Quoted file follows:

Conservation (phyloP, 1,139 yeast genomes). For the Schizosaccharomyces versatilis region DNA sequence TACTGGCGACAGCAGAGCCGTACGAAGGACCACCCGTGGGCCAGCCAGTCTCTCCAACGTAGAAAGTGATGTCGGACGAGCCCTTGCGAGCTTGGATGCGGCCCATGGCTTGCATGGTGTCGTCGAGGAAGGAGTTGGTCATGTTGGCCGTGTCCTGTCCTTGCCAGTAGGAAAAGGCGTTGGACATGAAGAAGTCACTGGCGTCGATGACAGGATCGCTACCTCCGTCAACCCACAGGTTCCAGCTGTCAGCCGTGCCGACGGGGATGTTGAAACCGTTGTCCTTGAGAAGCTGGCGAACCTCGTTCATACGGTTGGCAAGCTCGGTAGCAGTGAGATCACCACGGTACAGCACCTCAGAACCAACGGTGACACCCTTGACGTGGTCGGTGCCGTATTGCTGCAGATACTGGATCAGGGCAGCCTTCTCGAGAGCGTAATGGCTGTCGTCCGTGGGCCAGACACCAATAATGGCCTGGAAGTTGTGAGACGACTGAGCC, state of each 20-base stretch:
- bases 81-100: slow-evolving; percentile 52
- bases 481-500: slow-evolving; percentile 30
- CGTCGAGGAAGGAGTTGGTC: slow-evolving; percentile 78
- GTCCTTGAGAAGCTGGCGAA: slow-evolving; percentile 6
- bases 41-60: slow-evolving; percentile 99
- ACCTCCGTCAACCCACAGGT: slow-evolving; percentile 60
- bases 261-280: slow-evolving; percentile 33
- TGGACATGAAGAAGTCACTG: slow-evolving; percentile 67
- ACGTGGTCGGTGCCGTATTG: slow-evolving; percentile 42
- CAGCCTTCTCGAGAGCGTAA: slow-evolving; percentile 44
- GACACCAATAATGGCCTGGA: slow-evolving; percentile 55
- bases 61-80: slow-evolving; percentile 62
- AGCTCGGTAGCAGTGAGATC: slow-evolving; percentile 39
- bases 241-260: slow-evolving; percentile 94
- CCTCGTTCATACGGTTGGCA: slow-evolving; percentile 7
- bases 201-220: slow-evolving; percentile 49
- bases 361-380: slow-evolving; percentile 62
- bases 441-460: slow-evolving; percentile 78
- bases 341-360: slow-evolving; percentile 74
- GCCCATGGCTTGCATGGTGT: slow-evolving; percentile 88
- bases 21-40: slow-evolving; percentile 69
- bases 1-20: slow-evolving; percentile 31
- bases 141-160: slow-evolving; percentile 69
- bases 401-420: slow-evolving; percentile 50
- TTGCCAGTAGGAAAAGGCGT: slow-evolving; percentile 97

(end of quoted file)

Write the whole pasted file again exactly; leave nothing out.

Conservation (phyloP, 1,139 yeast genomes). For the Schizosaccharomyces versatilis region DNA sequence TACTGGCGACAGCAGAGCCGTACGAAGGACCACCCGTGGGCCAGCCAGTCTCTCCAACGTAGAAAGTGATGTCGGACGAGCCCTTGCGAGCTTGGATGCGGCCCATGGCTTGCATGGTGTCGTCGAGGAAGGAGTTGGTCATGTTGGCCGTGTCCTGTCCTTGCCAGTAGGAAAAGGCGTTGGACATGAAGAAGTCACTGGCGTCGATGACAGGATCGCTACCTCCGTCAACCCACAGGTTCCAGCTGTCAGCCGTGCCGACGGGGATGTTGAAACCGTTGTCCTTGAGAAGCTGGCGAACCTCGTTCATACGGTTGGCAAGCTCGGTAGCAGTGAGATCACCACGGTACAGCACCTCAGAACCAACGGTGACACCCTTGACGTGGTCGGTGCCGTATTGCTGCAGATACTGGATCAGGGCAGCCTTCTCGAGAGCGTAATGGCTGTCGTCCGTGGGCCAGACACCAATAATGGCCTGGAAGTTGTGAGACGACTGAGCC, state of each 20-base stretch:
- bases 81-100: slow-evolving; percentile 52
- bases 481-500: slow-evolving; percentile 30
- CGTCGAGGAAGGAGTTGGTC: slow-evolving; percentile 78
- GTCCTTGAGAAGCTGGCGAA: slow-evolving; percentile 6
- bases 41-60: slow-evolving; percentile 99
- ACCTCCGTCAACCCACAGGT: slow-evolving; percentile 60
- bases 261-280: slow-evolving; percentile 33
- TGGACATGAAGAAGTCACTG: slow-evolving; percentile 67
- ACGTGGTCGGTGCCGTATTG: slow-evolving; percentile 42
- CAGCCTTCTCGAGAGCGTAA: slow-evolving; percentile 44
- GACACCAATAATGGCCTGGA: slow-evolving; percentile 55
- bases 61-80: slow-evolving; percentile 62
- AGCTCGGTAGCAGTGAGATC: slow-evolving; percentile 39
- bases 241-260: slow-evolving; percentile 94
- CCTCGTTCATACGGTTGGCA: slow-evolving; percentile 7
- bases 201-220: slow-evolving; percentile 49
- bases 361-380: slow-evolving; percentile 62
- bases 441-460: slow-evolving; percentile 78
- bases 341-360: slow-evolving; percentile 74
- GCCCATGGCTTGCATGGTGT: slow-evolving; percentile 88
- bases 21-40: slow-evolving; percentile 69
- bases 1-20: slow-evolving; percentile 31
- bases 141-160: slow-evolving; percentile 69
- bases 401-420: slow-evolving; percentile 50
- TTGCCAGTAGGAAAAGGCGT: slow-evolving; percentile 97